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Markets' tune ends quarter on sour note

The worst quarter for the stock market since the financial crisis ended on a down note.

Stocks fell broadly Friday on fresh signs that Europe's debt problems and the U.S. economy continue to languish.

The Dow Jones industrial average dropped 240.60 points, or 2.16 percent, to 10,913.38. The broader Standard & Poor's 500 index shed 28.98, or 2.50 percent, to 1,131.42. The Nasdaq composite index fell 65.36, or 2.63 percent, to 2,415.40.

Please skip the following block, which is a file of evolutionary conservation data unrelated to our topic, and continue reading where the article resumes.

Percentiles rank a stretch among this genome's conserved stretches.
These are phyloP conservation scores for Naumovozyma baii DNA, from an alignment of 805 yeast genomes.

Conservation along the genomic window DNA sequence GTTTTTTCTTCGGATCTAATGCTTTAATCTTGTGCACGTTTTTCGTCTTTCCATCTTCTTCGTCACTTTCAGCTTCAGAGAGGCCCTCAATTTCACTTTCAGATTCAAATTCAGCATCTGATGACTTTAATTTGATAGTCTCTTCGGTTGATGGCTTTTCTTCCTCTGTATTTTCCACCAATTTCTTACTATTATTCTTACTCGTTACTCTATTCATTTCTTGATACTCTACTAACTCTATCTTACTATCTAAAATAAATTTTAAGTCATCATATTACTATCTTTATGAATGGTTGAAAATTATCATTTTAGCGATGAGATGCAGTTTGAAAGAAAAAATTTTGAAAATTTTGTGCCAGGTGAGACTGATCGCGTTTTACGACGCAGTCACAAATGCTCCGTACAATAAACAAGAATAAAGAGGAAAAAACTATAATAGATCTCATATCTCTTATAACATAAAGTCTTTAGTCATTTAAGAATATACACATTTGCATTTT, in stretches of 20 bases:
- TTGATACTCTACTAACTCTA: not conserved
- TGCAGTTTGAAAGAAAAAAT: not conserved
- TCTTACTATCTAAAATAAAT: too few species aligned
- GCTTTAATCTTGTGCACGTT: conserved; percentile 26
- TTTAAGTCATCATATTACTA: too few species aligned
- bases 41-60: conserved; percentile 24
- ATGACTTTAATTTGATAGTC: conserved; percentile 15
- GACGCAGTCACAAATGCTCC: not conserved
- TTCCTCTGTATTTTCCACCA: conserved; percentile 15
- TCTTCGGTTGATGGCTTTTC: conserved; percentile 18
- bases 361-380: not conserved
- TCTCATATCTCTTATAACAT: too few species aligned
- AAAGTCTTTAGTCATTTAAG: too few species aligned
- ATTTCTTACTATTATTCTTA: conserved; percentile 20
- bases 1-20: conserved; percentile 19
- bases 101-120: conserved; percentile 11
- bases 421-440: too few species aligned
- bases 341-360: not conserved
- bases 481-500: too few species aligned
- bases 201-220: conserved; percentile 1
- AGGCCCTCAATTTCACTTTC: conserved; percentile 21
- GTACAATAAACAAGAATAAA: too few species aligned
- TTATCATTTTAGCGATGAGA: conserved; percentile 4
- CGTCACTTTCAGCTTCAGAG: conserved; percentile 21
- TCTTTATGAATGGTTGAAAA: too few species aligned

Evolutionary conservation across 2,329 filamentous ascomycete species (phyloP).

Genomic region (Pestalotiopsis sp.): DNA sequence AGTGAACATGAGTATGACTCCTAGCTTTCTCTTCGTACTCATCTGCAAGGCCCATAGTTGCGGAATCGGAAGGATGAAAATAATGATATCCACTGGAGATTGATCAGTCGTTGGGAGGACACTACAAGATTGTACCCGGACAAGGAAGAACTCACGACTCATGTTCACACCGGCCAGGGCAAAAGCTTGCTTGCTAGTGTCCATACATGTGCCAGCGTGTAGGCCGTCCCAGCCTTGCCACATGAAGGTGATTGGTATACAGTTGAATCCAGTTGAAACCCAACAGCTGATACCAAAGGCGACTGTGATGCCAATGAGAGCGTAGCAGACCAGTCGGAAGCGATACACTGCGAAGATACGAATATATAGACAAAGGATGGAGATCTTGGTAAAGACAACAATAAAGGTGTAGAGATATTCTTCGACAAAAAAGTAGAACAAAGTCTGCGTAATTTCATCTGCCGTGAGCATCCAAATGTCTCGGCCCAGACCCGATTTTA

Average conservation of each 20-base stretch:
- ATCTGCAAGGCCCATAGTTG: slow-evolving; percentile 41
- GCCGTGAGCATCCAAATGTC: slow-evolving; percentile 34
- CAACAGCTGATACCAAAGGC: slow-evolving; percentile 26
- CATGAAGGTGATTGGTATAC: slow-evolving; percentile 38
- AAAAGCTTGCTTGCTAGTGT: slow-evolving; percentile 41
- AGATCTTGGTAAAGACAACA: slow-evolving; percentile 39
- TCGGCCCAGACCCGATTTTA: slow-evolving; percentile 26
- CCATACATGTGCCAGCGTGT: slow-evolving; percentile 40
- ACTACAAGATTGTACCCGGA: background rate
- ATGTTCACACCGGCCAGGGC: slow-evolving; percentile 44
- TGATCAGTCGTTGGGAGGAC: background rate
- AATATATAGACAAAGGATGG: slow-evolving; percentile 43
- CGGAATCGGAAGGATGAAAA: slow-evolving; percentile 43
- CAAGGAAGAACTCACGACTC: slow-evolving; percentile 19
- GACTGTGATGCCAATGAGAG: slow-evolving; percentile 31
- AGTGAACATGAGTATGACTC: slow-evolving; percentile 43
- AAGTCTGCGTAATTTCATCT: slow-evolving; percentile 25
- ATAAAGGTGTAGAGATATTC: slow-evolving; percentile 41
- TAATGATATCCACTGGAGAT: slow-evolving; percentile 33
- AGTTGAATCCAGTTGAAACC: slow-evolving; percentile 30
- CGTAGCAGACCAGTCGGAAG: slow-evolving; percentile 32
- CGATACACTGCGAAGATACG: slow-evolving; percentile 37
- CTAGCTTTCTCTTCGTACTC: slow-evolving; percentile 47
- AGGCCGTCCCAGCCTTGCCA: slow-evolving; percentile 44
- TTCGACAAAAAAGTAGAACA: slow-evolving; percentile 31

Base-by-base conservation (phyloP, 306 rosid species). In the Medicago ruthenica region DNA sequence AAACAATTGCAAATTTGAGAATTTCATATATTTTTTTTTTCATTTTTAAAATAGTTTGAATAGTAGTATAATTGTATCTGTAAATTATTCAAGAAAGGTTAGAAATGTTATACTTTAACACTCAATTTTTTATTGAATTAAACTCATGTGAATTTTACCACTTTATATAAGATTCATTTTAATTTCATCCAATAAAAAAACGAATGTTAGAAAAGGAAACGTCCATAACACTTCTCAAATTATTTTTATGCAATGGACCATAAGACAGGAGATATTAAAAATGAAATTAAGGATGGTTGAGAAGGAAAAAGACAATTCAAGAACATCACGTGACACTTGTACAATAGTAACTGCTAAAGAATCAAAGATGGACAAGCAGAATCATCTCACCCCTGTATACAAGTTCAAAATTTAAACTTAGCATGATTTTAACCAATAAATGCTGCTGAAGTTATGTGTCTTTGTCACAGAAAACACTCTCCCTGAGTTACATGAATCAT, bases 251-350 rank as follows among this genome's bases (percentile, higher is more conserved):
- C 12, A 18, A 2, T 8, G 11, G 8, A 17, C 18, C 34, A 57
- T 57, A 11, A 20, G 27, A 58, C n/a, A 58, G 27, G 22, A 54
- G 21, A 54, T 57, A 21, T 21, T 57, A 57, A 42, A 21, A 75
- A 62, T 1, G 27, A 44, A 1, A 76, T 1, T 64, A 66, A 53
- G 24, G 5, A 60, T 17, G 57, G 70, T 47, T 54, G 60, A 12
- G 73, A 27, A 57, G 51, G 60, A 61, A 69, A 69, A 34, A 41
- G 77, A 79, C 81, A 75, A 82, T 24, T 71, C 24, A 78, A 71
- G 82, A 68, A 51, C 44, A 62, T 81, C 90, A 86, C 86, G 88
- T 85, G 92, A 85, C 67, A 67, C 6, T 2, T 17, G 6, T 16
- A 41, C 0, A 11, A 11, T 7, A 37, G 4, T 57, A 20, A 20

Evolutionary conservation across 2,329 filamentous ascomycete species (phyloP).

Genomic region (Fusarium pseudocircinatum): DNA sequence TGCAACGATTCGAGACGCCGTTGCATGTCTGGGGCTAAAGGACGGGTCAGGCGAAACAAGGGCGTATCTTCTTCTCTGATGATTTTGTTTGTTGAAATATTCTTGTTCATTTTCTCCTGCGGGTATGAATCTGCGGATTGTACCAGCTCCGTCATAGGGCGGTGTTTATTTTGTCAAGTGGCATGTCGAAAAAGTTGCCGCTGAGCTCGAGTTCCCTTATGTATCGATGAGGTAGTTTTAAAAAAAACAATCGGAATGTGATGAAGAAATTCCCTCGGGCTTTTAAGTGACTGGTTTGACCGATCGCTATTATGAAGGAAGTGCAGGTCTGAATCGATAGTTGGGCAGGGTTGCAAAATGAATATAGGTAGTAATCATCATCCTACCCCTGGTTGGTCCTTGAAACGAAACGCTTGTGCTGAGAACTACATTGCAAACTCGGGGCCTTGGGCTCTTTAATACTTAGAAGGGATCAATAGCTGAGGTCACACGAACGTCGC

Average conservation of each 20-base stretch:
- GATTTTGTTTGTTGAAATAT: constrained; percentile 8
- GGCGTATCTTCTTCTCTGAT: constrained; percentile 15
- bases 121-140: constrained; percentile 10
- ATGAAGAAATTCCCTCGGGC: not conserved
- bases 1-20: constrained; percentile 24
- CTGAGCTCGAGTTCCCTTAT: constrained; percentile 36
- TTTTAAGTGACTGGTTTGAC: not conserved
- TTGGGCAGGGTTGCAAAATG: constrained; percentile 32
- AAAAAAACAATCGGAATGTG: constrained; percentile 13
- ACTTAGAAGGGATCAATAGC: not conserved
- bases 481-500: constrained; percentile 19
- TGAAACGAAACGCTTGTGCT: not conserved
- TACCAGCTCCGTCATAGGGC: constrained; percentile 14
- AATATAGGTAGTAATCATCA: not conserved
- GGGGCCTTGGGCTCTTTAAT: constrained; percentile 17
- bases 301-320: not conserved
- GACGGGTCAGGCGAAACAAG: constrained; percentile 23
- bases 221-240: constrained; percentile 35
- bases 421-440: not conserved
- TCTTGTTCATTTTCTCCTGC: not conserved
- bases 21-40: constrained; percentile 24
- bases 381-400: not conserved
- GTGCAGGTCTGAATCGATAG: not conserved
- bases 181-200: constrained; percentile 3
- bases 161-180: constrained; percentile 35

The Dow, S&P 500 and Nasdaq each lost more than 12 percent this quarter, the first time that's happened since the financial crisis crested at the end of 2008. The S&P 500, the benchmark for most U.S. stock mutual funds, has lost 14.3 percent since July 1, the start of the third quarter. That's the biggest quarterly drop since the three months ended Dec. 31, 2008, when global financial markets seized up.

Excluding that period, the S&P has not dropped that much in a quarter for nine years. The Dow dropped 1,500.96 points, or 12.1 percent, over the same time frame.

The government also said Friday that U.S. consumers spent slightly more in August, but earned less for the first time in nearly two years. -- AP

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